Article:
I know it was about not knowing what she brought to the table in that moment. Maybe she had just ended a bad conversation or a fight, or there's a break-up pending, or maybe a death or illness in her life, or just some random news item that made her, in that moment, really hate the look of me. Maybe she was up all night drinking, or crying, or dealing with a sick baby or a disrespectful teenager.

I have no idea what she brought to the table. I only know she was either deeply unhappy in the oment or deeply unhappy in a more disturbing way. Regardless, my regret is not finding a way, in that moment, to do something more positive, to show some kind of patience or warmth or compassion. If she rejected it or responded with more anger, so be it. I only know that her anger felt like my failure.

Saturday, February 28, 2015

Jim Dandy To The Rescue!

The magic number is 12.  Gotta get to 12 posts a month in order to feel like a living, breathing, viable blog.  A small blog, maybe, but if you ain't got the new posts, if you let up, then people stop checking to see if you have anything new.  If you had a storefront, even if you weren't selling anything, if you were just giving out stuff for free, you would still need to have new stuff.  Even the Jehovah's Witnesses coming to your door and always finding you not home (or, more likely, cowering behind the curtains), they've got to have new tracts to let you know that everything you believe is wrong.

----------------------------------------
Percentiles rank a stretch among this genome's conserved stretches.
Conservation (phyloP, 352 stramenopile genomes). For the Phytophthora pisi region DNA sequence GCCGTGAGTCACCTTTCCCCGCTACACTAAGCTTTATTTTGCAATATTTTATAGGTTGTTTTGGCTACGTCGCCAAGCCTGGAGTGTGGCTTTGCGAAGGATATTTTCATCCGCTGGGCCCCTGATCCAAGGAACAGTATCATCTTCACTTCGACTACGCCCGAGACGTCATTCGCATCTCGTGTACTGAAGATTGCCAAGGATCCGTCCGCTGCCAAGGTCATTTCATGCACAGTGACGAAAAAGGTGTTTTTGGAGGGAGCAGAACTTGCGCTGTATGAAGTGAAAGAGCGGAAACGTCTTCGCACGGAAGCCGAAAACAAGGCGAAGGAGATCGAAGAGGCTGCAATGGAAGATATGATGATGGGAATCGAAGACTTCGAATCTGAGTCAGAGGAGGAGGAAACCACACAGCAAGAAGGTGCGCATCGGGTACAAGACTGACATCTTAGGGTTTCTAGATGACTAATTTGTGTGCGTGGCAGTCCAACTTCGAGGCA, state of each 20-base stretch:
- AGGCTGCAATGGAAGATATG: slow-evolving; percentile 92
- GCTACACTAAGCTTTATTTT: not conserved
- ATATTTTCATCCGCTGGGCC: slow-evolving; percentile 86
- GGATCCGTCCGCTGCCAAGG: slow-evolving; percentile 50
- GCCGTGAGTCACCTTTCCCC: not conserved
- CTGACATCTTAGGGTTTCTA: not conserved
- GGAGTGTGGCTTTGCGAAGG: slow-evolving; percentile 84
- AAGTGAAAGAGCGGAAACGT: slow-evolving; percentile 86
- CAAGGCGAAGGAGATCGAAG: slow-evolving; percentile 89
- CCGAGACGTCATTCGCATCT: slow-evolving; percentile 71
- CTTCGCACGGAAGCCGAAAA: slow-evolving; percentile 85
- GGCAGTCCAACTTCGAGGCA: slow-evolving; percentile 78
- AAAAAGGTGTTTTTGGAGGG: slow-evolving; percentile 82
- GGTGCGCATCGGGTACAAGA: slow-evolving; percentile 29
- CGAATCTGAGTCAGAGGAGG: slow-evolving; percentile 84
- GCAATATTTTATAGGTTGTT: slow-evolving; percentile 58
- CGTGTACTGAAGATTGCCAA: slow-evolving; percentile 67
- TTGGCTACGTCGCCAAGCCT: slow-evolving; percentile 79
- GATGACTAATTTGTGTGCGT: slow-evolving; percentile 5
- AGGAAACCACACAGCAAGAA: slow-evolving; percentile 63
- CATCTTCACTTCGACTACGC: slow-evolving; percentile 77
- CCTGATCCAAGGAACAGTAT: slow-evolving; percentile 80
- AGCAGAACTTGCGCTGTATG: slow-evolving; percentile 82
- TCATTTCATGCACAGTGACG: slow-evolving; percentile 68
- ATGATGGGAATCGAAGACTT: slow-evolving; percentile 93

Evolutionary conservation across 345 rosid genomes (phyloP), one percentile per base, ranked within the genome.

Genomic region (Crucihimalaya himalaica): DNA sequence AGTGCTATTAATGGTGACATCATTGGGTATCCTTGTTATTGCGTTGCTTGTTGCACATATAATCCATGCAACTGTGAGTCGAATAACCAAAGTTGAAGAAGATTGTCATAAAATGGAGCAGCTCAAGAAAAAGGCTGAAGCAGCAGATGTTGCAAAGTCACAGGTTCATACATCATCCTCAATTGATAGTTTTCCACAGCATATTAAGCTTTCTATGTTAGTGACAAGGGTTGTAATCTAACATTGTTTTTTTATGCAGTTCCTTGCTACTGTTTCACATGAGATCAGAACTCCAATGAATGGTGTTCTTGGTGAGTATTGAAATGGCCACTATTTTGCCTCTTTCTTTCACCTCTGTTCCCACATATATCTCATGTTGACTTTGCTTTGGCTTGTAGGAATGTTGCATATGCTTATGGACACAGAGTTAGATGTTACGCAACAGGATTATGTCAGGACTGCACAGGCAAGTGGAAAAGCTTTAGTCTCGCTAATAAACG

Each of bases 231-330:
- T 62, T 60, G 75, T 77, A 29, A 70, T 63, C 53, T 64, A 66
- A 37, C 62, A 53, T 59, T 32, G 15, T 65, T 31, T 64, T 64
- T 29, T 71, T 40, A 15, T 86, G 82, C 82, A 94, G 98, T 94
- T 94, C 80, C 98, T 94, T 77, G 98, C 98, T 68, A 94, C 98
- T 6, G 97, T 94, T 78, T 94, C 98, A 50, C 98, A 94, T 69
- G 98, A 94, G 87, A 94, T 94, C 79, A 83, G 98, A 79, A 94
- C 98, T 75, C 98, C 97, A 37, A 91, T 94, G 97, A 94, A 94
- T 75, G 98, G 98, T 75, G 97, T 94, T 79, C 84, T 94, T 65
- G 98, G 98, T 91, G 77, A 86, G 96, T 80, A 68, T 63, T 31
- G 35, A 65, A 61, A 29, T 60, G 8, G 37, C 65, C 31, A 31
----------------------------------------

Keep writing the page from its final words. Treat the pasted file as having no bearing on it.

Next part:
And so this blogpost.

Just cleaning up around here at the end of the month, looking through scraps and half-baked thoughts that never turned into anything.  Maybe 8 lost, forgotten, unrealized ideas make up a whole one.  That's what I've got for you, 8 random observations that have little or nothing to do with each other, and maybe nothing t do with anything at all.  Nevertheless, here they are: